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Need pizza stone tips -- how to avoid hot spots?

Prof DanProf Dan Posts: 339
edited 6:43AM in EggHead Forum
Got a pizza stone at Crate & Barrel. I put it on a couple of fire bricks, to lift it up a little. Fired up the Egg to 525 and let the stone pre-heat. Tried a "naked pizza" [just crust, no topping]. Tasted good, but there were scorched places.[p]Is there a way to ensure even heating of the stone?[p]Thanks!

Comments

  • Tim MTim M Posts: 2,410
    Prof Dan,[p]More ceramic mass would/could help. I use firebricks or a plate setter with a good thick stone on top. [p]BTW,
    Many reports here of thinner stones cracking under the pressure of 500+ degs. Good luck with yours.[p]Tim

  • Prof Dan,
    It is my experience that any pizza stone under 1/2 inch(1.25cm) is a total waste.ie. breakage, uneven heating..just useless....nde

  • PujPuj Posts: 615
    Prof Dan,[p]I have never used a firebrick setup to create a "hearth" in the Egg, so I won't go there. I bake my pizzas at a dome temp in the 610°F to 630°F range and the two setups that I have used that allows me to do this are:[p]1) pizza stone on top of a plate setter - total thickness of just over 1"
    2) 3 - 5/8" kiln shelves stacked on top of one another - total thickness almost 2"[p]Remember, you're trying to create a hearth which dictates a uniform thickness and mass. [p]If you are baking many pies its quite natural that the "hearth" will get hotter and hotter with each pie, subjecting the bottom of the crust to burn with each subsequent pie while the toppings meld. To reduce the risk of the bottom charring, you can cool the surface of the stone by mopping water across the surface between pie bakes.[p]There are two schools of thought on this technique - the "mopping" crowd and the "don't do it" crowd. My experience places me in the "mopping" crowd. I have yet to have a stone crack due to water and heat coming together causing a ceramic stone to break.[p]Puj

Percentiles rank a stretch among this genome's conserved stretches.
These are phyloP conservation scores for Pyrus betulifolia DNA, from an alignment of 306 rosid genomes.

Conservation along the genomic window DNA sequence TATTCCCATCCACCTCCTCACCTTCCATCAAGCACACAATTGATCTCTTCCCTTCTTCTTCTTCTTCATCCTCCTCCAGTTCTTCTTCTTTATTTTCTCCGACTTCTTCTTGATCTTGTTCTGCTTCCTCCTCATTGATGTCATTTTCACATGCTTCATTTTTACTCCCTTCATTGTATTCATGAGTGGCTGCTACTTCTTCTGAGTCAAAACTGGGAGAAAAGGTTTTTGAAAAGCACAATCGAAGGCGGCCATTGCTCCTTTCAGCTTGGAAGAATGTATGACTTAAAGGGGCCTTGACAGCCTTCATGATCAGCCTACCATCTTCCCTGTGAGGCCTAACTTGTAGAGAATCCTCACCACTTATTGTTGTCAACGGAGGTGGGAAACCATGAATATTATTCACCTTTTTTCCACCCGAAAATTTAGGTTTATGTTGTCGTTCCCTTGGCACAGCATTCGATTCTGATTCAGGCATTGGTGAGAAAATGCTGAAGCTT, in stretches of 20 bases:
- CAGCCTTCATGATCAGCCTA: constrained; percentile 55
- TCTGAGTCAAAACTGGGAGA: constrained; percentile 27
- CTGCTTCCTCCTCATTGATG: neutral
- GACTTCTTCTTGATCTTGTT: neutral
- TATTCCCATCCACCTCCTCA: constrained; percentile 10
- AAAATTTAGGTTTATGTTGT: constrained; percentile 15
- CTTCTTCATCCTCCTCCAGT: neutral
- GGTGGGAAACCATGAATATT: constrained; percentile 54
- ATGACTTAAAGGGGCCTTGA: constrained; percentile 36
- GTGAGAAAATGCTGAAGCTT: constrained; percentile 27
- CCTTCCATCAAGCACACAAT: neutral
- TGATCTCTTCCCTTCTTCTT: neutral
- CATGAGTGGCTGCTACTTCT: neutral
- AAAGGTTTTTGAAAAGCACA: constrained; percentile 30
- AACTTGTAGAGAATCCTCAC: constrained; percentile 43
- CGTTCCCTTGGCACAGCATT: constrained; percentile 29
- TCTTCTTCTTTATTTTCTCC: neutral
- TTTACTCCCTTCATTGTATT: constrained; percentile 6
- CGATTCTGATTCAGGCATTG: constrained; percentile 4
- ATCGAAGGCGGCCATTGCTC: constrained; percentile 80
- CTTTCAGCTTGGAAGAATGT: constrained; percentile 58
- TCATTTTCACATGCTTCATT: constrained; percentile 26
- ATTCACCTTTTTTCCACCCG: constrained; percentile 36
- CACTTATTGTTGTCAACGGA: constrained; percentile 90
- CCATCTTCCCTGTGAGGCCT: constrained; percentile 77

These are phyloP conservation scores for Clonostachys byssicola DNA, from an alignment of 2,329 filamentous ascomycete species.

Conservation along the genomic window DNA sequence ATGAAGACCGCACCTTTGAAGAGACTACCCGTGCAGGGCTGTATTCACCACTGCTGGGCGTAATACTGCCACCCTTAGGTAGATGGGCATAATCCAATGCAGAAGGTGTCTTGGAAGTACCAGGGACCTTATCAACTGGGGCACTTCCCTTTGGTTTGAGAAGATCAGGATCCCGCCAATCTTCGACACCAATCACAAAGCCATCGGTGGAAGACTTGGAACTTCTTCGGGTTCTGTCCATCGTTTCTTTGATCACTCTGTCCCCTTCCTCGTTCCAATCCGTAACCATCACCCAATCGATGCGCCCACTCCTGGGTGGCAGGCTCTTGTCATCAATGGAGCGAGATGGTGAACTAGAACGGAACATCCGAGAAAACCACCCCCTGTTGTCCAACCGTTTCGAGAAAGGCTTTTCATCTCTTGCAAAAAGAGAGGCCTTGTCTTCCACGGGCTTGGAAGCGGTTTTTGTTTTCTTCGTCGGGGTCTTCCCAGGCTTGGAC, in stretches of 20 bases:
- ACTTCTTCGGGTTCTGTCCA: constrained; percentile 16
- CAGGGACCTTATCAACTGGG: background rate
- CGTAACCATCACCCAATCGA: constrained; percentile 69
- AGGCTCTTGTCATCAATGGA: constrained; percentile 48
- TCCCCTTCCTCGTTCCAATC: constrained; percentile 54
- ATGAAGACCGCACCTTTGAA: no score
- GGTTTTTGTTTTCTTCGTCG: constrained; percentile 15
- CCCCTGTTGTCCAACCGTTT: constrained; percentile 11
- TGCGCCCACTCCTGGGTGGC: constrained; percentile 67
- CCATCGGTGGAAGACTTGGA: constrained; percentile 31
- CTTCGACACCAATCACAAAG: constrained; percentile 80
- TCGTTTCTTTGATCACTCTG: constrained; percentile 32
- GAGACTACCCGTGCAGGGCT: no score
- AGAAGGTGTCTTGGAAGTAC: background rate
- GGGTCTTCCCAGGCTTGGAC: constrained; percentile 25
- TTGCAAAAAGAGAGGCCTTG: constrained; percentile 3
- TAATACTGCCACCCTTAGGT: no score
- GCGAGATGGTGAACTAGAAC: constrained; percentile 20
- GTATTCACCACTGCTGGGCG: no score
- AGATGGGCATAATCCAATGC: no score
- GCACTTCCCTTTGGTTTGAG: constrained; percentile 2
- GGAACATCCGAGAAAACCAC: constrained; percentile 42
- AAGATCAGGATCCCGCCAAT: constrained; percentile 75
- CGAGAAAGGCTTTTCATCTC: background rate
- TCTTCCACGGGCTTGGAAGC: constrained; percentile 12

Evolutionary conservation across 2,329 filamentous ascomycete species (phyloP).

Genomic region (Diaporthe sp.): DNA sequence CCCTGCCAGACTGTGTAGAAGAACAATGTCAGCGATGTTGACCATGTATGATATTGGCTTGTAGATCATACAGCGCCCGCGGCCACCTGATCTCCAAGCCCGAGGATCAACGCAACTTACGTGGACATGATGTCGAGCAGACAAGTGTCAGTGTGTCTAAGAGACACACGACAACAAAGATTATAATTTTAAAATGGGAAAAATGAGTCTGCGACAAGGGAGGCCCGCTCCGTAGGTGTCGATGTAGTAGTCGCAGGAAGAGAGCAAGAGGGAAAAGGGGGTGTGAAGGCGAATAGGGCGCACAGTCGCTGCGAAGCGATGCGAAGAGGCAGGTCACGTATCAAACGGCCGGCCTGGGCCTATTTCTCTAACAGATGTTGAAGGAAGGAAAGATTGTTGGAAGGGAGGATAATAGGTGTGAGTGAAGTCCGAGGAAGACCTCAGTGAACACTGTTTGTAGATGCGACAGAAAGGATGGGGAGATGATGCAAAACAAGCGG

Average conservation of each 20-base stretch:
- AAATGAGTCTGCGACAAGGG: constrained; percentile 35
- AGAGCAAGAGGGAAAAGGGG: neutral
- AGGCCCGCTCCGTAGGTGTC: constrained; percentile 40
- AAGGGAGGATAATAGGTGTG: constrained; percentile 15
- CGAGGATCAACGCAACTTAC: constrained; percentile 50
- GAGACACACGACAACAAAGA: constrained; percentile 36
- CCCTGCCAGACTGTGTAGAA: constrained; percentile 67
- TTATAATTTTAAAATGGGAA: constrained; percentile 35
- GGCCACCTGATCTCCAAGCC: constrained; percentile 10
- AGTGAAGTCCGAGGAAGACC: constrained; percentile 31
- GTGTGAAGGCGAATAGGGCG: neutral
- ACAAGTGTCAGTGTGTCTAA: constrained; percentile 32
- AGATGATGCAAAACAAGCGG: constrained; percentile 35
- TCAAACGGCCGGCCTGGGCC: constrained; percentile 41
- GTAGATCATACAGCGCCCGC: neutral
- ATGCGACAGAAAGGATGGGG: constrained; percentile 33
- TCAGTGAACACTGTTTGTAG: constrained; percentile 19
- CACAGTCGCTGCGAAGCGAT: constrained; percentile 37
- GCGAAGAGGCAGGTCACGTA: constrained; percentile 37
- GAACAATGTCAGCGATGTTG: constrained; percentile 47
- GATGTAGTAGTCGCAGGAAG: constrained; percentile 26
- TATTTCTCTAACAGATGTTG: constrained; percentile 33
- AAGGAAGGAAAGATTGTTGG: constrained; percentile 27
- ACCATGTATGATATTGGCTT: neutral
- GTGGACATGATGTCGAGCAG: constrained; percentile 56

• nikkignikkig Posts: 514
    Prof Dan,
    Was your stone as high as the opening to the egg, and did the firebricks cover the whole surface under the stone? You really need the double thickness of the stone and plate setter (or double stones) to keep from getting too hot. Also with the plate setter it lifts it to the same level as the egg opening making it easy to slide it on and get it off. One other thing, you only want to preheat your stone for about 5 minutes...that could also cause burnt spots.[p]~nikki

    [ul][li]Pizza[/ul]
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